Other than the sleep, we’ve been exploring the Serbian (former Yugoslavia) capital city of Belgrade. Our neighborhood is very communist block in style, in zone 3. But we did venture out to see the more Bohemian and hipster part in zone 1. One surprise we have found is that more people speak English than we had thought. When we researched our trip, a lot people said English wasn’t spoken by many people. But so far, it hasn’t been a huge problem.


The Longest 3 Weeks

I need a vacation.

Didn’t that just seem like the longest 3 weeks of any presidency? 

So my best friend and I are headed to Europe. So far, our 8 day adventure is costing us less than $700 each. The ways we saved money on our trip include and error fare from NYC to Europe for $149, points for cheap or no cost hotels, and Airbnb stays. 

We have a night in NYC before heading of to a part of Europe I have never been. When looking up travel guides that include Serbia, there seems to be some debate whether it should be called Eastern Europe or Central Europe. Lonely planet says its eastern.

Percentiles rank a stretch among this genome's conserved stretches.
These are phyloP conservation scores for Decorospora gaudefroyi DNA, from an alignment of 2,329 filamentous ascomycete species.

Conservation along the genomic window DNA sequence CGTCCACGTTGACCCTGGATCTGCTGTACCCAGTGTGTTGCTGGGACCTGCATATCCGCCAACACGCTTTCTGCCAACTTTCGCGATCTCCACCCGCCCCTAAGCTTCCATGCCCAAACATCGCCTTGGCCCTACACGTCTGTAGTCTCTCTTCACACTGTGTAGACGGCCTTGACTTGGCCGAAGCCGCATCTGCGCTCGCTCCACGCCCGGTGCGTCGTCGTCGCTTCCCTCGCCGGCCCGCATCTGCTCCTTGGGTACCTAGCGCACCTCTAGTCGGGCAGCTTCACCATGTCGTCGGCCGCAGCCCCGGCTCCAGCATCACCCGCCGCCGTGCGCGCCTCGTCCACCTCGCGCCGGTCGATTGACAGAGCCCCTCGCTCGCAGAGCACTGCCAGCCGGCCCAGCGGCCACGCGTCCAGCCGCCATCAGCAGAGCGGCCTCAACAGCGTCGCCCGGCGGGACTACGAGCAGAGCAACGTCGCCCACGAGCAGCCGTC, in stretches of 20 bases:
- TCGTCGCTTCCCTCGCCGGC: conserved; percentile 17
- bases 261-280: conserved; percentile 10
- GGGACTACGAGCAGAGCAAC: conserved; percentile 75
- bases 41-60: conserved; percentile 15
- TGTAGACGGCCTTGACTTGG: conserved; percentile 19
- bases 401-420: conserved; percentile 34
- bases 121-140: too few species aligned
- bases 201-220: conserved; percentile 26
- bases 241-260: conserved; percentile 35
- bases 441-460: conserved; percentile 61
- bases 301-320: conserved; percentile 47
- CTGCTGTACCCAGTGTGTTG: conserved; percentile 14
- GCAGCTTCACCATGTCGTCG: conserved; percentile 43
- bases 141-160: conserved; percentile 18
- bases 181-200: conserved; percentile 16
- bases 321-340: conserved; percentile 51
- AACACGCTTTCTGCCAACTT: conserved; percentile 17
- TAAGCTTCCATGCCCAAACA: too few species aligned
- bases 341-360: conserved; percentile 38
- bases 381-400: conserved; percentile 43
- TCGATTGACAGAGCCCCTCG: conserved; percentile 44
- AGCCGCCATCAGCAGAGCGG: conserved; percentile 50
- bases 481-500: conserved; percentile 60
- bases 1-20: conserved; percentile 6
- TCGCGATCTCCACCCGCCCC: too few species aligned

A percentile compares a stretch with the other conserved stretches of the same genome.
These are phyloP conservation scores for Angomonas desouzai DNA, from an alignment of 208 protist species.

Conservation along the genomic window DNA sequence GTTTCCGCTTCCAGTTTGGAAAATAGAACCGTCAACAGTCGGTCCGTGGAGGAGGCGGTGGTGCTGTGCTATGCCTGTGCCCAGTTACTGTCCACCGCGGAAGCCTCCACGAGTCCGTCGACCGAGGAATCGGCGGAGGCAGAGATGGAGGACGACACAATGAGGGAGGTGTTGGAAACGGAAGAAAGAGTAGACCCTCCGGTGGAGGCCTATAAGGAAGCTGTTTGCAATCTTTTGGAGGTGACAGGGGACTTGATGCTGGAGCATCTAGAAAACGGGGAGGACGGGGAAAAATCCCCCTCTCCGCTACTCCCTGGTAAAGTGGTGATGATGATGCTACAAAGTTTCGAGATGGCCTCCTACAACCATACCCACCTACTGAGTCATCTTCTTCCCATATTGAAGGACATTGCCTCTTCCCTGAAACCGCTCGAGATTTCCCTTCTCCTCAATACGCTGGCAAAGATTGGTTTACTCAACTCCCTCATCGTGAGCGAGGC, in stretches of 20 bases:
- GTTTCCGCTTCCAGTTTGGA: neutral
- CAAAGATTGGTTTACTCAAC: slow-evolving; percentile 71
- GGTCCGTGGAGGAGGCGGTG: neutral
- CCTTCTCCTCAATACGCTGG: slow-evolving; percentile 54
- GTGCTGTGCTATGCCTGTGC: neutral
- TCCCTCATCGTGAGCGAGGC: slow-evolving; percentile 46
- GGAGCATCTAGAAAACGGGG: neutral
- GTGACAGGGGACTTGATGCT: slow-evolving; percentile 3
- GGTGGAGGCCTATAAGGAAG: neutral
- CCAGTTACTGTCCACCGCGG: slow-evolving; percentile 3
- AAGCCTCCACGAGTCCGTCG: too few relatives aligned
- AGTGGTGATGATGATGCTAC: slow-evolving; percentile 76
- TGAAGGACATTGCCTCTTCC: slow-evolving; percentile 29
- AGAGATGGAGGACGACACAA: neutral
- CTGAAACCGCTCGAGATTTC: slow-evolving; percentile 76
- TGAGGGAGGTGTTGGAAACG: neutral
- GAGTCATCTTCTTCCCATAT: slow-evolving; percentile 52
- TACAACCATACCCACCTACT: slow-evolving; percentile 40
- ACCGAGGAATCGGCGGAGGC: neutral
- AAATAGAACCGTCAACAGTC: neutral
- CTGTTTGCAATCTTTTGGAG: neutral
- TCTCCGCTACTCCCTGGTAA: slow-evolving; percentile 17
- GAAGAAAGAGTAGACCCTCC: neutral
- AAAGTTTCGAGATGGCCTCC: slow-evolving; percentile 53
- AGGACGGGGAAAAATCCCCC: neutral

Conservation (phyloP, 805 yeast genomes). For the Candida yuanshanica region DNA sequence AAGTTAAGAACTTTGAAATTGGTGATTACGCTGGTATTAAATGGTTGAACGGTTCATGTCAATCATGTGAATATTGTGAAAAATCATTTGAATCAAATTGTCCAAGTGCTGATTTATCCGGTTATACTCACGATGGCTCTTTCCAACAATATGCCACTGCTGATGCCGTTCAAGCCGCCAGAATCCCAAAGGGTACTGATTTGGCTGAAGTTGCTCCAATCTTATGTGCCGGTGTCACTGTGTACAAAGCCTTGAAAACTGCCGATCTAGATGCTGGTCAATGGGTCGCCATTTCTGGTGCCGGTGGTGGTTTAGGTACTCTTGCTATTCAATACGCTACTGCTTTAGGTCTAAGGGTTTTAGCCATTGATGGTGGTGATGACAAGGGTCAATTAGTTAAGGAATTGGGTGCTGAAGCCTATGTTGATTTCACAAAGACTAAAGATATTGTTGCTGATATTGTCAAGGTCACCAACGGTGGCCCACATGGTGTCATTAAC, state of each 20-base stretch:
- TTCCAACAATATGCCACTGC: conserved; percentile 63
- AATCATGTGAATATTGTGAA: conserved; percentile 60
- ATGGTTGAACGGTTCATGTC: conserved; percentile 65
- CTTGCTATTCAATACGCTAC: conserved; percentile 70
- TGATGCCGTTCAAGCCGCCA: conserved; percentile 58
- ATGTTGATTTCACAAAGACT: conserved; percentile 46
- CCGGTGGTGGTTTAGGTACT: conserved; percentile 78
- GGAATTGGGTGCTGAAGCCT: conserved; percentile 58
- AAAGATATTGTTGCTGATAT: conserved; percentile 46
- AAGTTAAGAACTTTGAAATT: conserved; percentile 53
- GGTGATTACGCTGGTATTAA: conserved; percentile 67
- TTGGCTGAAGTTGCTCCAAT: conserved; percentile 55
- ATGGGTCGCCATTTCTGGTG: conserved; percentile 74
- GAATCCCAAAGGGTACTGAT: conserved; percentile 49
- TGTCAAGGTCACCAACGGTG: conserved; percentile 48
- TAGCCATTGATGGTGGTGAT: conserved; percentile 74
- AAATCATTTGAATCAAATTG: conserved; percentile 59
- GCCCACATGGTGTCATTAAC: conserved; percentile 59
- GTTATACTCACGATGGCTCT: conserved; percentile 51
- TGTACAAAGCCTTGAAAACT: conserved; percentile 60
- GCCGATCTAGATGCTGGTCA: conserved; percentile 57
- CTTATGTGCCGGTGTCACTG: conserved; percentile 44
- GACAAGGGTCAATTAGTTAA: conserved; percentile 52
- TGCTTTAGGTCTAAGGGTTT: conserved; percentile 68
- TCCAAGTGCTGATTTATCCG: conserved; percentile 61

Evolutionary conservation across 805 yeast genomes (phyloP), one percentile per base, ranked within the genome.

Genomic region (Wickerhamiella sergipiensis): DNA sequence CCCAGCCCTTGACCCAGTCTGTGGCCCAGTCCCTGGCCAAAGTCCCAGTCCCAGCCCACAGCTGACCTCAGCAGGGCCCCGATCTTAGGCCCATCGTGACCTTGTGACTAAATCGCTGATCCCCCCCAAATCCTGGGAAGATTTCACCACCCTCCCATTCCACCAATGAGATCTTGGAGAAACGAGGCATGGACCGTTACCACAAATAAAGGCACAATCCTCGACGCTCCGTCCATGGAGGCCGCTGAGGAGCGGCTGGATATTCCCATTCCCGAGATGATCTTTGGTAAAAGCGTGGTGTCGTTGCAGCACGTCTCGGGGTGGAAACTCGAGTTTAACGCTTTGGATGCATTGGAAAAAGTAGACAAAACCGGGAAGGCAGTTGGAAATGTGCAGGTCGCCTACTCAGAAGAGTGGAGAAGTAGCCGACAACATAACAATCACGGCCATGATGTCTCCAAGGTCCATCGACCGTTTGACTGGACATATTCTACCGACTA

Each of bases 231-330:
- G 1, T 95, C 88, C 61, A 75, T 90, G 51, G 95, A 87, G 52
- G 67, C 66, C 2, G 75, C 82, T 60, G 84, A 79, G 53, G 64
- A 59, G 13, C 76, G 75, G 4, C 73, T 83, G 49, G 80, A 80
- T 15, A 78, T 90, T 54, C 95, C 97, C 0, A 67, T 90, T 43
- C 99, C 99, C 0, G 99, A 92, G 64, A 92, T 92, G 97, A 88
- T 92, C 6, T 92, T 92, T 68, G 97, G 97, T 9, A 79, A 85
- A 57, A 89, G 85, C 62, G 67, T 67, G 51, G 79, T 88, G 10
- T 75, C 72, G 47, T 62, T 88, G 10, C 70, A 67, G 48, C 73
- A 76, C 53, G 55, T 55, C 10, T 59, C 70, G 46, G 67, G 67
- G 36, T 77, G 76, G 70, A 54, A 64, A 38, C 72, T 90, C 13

We are going to experience a few different things on our adventures.

  • Plane and train travel 
  • 3 different currencies
  • Traveling to a place where less English is spoken
  • Food, food, food
  • Thermal baths
  • Cold, February temperatures

See you when I get back! Until then, enjoy the view from my parking spot!



When your kids become adults, do you change?

This new year has definitely been a redefining process for me and my identity. It’s not that my kids got older and I changed completely. Our lives are multifaceted and dynamic, so the changes were there happening slowly. But this was definitely a milestone that causes a person to reflect and reevaluate. I spent a lot of time this last year wondering what I was going to be doing and who I am. And that reflection, combined with a change in life circumstances as well as a change in world circumstances has catapulted me into a new place. 

Case in point:

Lisa the activist went to DC.